Fall and Winter Grazing Options Following a Drought

A dairy cow at the Foremost Dairy Research Farm grazes on fescue pasture with a mix of legumes.
( University of Missouri Extension )

The 2018 extended drought in southwest Missouri has left pastures and hayfields with few forages left at the end of summer according to Tim Schnakenberg, field specialist in agronomy with University of Missouri Extension.

"Livestock producers are scrambling to offset the cost of high priced hay by ensuring that forages are growing for fall and winter grazing," said Schnakenberg.

According to Schnakenberg, under normal circumstances, the cost of feeding a cow per day during the winter months using hay is 2-3 times more than if the same cow was dependent on fall and winter pasture.

"Considering the cost of hay today, it may be more like 6-9 times the cost, which gives even more credence to the necessity of efficient fall grazing practices," said Schnakenberg.

Dependent on the conditions of their fields, producers could consider a few options.

First, consider stockpiling your better tall fescue and Bermudagrass fields.

"This is our cheapest and easiest option for fall and winter grazing. It's estimated that 80 to 90 percent of livestock producers should primarily focus on this option if fescue stands are strong," said Schnakenberg.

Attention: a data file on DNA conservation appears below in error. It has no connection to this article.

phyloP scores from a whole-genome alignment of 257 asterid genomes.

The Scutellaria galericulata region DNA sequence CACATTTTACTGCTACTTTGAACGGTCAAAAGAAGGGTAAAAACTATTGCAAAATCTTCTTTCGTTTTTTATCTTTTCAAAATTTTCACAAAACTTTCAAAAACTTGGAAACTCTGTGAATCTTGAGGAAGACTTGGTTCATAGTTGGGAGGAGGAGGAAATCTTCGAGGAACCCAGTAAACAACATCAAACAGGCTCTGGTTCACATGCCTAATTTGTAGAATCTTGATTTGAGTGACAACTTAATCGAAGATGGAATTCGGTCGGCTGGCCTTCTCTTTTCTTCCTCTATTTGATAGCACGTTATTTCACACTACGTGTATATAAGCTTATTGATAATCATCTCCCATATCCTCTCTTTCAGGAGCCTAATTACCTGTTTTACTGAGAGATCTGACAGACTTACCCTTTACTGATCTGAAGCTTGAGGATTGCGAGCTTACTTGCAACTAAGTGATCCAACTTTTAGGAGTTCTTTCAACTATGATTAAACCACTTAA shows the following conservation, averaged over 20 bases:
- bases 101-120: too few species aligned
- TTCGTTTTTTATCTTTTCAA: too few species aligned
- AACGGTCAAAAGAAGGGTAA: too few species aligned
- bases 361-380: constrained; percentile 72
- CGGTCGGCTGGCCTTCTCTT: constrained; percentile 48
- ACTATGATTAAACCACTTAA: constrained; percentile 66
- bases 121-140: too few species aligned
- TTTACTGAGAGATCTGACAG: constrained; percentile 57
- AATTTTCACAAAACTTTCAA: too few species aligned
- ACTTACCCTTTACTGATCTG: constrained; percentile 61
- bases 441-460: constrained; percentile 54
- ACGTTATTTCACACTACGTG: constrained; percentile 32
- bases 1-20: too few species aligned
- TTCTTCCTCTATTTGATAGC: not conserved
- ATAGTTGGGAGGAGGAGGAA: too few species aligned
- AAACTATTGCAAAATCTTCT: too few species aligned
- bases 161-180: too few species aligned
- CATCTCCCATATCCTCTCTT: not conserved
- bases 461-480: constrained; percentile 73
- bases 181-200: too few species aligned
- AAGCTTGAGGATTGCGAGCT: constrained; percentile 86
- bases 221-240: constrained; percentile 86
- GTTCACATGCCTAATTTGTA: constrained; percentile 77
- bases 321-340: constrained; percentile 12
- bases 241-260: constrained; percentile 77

It is easy to look at a droughty fescue field and think there is no hope for regrowth.

"We know from past droughts, that there is lots of hope for fescue to return in the fall. First, make sure there is some green in the base of the crown. If the plants are still alive and there is a 75% stand of fescue left, the best approach will be to stockpile it," said Schnakenberg.

Rotational grazing will nearly double utilization. Strip grazing or multiple paddocks work exceptionally well for rationing out stockpiled fescue.

Second, pastures with poor stands of fescue or with no fall growth potential may be planted with winter annuals according to Schnakenberg.

"Planting winter annuals into a strong fescue stand is counter-productive and may not be cost-effective," said Schnakenberg. "August is the month to evaluate stands of fescue. Many fields are full of grassy and broadleaf weeds like foxtail, purpletop, broomsedge and ragweed. If there is little tall fescue left, a plan should be developed for either providing temporary forage or a long-term plan for reestablishment."

Winter annual forage options for fall and winter grazing include cereal rye, triticale, wheat, oats, barley, turnips, kale and radishes. Each one has its benefits and challenges.

Or third, complete renovation of worn-out fields is also an option.

"Some fields may be due for complete renovation. Think of the long-term goals and plan for success," said Schnakenberg.

Fields that will be killed to renovate using winter annuals would be prime candidates to establish warm season grasses next spring or novel endophyte fescue the following late summer/fall.

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